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EADS Announces Name Change, Restructuring

Jul. 31, 2013 - 02:47PM   |  
By ANDREW CHUTER   |   Comments
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EADS CEO Tom Enders says the company's restructuring and name change — to Airbus Group — are a response to market conditions. (Eric Piermont / AFP)
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LONDON — EADS is pulling its defense, space and military airlifter activities into a single division as part of a restructuring that will see the whole company adopt the name of its core commercial aircraft building operation.

Reorganization of defense and space operations was the most significant part of restructuring moves announced Wednesday that will see Europe’s premier aerospace company renamed the Airbus Group and its operations split into three divisions.

Gone are the Cassidian, Astrium and Eurocopter brands. In their place come Airbus Defence and Space, Airbus Helicopters and Airbus itself, which will be responsible for commercial aircraft activities.

In a statement, EADS said pooling the space and defense entities is the group’s response to the changing market environment marked by flat or shrinking budgets in the Western hemisphere.

“This structural change will provide optimized market access, cost and market synergies, and improved competitiveness overall. It will provide better visibility,” EADS said.

At the same time the company rolled out its restructuring plan, EADS reported first-half figures showing a 31 percent rise in net income, to 759 million euros (US $1 billion), on revenue increases up 6 percent, to 26.3 billion euros.

Most of that was due to the commercial airliner business, which recorded first-half revenues up 1.4 billion euros, to 18.2 billion euros.

By contrast, overall defense revenues were static at 5 billion euros.

Cassidian, the dedicated defense business that also includes the EADS share of the Eurofighter, accounted for 2.2 billion euros of that.

At 48.2 billion euros, the order book for defense was down compared with the end of 2012’s figure of 49.6 billion euros.

EADS CEO Tom Enders said that overall, the changes are an “evolution not a revolution; it’s the next logical step for our company .... The renaming simply gathers the company under the best brand we have.”

Enders said the restructuring and focus of the defense and space activities were done to “take costs out, increase profitability and improve our market position.”

The new defense and space division will be headquartered in Munich, have annual revenues of around 14 billion euros and employ 45,000 people.

Based on first-half 2013 figures, the Astrium space business will be the largest revenue contributor to the new division with revenues of 2.8 billion euros, followed by Cassidian with 2.2 billion euros and Airbus Military at just more than 1 billion euros.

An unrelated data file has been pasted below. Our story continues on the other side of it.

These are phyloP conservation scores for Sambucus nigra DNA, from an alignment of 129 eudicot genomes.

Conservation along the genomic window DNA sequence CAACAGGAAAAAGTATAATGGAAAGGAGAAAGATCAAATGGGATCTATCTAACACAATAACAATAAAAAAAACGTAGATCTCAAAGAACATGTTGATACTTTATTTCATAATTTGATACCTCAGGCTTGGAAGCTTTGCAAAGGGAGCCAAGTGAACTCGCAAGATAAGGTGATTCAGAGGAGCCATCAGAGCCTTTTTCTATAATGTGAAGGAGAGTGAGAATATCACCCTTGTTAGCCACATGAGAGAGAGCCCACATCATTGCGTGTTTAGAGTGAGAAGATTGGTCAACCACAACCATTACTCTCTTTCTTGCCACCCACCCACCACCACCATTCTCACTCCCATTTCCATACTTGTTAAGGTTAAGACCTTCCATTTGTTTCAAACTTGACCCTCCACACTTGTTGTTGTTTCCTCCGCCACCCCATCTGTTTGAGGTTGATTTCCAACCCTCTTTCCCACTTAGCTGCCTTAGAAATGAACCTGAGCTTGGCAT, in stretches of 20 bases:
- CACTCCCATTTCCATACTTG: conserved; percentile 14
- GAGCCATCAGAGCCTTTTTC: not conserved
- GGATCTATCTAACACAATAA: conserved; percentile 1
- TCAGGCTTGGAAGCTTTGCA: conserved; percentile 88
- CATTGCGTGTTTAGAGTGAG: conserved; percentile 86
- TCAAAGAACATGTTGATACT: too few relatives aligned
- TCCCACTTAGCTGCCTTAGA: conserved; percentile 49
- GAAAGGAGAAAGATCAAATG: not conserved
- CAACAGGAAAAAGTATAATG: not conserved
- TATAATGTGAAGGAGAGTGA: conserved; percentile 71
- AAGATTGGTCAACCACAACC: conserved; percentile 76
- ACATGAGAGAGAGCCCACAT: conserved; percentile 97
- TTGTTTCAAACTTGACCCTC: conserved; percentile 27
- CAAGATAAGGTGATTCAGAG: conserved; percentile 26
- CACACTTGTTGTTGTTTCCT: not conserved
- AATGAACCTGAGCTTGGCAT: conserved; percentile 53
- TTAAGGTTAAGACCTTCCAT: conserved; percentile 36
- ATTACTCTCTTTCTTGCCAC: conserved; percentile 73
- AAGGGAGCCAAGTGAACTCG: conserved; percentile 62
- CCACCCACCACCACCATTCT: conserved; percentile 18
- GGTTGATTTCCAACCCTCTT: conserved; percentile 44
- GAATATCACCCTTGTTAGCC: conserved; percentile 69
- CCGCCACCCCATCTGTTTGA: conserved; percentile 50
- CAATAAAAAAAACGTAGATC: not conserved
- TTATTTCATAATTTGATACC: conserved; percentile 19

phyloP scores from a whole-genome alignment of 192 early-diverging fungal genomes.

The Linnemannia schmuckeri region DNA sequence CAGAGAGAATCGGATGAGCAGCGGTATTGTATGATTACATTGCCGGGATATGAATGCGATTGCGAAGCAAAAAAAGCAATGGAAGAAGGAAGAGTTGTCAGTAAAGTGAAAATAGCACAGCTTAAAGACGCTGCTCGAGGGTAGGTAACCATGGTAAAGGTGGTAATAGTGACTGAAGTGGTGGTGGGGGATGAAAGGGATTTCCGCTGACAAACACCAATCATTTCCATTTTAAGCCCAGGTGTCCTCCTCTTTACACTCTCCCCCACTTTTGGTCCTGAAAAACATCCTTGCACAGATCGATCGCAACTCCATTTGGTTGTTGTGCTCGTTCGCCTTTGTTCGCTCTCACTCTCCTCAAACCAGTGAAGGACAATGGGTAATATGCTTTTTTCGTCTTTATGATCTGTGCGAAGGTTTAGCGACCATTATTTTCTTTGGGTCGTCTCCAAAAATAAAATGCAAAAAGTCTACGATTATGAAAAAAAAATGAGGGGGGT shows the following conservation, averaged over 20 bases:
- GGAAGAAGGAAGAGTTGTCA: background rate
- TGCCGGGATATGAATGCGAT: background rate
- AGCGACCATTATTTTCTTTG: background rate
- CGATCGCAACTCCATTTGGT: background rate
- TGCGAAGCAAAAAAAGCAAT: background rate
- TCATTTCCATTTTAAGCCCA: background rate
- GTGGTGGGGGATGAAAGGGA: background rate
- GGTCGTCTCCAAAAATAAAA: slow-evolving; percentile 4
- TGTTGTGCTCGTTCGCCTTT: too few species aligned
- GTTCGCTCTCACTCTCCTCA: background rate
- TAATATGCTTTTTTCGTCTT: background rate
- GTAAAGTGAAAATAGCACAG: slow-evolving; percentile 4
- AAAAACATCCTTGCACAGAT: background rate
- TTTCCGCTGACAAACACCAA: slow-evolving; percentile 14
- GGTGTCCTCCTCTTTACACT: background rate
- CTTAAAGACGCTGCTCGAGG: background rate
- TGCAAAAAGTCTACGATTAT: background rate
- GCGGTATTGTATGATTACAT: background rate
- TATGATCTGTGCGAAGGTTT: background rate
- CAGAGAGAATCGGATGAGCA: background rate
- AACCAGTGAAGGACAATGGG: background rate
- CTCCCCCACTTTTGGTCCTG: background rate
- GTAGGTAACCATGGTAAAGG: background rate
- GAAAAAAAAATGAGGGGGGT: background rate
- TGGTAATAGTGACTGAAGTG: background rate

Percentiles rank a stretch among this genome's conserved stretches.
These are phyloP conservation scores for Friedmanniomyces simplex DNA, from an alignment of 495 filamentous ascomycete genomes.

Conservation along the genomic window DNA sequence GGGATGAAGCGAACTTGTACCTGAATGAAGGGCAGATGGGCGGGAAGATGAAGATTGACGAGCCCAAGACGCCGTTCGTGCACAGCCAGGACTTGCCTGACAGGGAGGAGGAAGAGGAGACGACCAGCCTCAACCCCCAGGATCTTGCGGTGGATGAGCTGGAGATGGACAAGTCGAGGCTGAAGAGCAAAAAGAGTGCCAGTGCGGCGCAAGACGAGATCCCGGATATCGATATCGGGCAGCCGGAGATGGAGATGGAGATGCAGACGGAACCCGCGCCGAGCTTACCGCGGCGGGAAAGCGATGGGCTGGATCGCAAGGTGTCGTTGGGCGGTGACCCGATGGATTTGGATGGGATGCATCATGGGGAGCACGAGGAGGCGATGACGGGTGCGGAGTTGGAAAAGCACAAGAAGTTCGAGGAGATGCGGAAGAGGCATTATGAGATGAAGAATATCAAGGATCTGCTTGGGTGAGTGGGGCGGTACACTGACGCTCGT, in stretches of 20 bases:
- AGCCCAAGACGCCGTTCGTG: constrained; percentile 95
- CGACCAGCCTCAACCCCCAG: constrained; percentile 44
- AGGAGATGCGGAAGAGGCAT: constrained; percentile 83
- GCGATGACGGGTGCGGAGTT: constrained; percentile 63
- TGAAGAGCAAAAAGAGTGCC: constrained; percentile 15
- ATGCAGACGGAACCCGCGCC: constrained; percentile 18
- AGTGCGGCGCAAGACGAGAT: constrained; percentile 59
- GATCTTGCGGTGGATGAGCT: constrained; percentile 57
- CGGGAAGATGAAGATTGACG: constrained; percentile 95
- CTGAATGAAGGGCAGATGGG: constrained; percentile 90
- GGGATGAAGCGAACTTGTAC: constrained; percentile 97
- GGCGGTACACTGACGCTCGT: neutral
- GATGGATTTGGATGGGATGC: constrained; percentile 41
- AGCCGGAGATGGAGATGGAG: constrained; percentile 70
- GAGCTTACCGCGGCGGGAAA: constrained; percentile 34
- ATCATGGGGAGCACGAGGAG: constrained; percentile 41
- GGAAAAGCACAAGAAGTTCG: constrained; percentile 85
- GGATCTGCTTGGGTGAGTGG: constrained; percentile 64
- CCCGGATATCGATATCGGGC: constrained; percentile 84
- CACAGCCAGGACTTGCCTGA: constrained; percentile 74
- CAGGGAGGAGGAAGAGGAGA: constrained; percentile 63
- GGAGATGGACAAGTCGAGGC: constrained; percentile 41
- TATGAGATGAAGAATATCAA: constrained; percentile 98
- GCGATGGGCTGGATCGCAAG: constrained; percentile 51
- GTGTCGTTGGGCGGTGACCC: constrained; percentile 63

The move to put Cassidian’s Eurofighter and unmanned air vehicle activities into the Airbus Military Aircraft business alongside the airlifter and tanker platforms will alter the balance of revenues contributed by the individual business units.

Eurocopter’s military helicopter activities will remain outside the new defense and space operations.

EADS said in a statement released Wednesday that it was necessary to maintain the strong synergies between civil and military products on the rotorcraft front.

Airbus military aircraft activities, based in Spain and covering products such as the A400M airlifter and A330 airtanker, will be moved under the umbrella of the new defense and space operation.

Current Cassidian boss Bernhard Gerwert will lead a new defense and space operation split into military aircraft, space, equipment and communications, intelligence and security systems business units.

Analysts here are expecting a possible shake-out of non-core activities and job losses as the defense and space operations move to improve performance in the face of difficult market conditions in Europe and the US.

The changes come just 10 months after an attempted merger with European defense giant BAE Systems to create the world’s largest aerospace and defense group fell foul of German government objections.

Failure to cement that deal triggered the review of EADS’ operations, particularly on the defense front, where the company lags global rivals such as BAE, Boeing and Lockheed Martin.

EADS had already engineered one significant change since the merger failure when the French, German and Spanish governments, which are significant shareholders, diminished their influence over the company by giving up blocking rights on management decisions.

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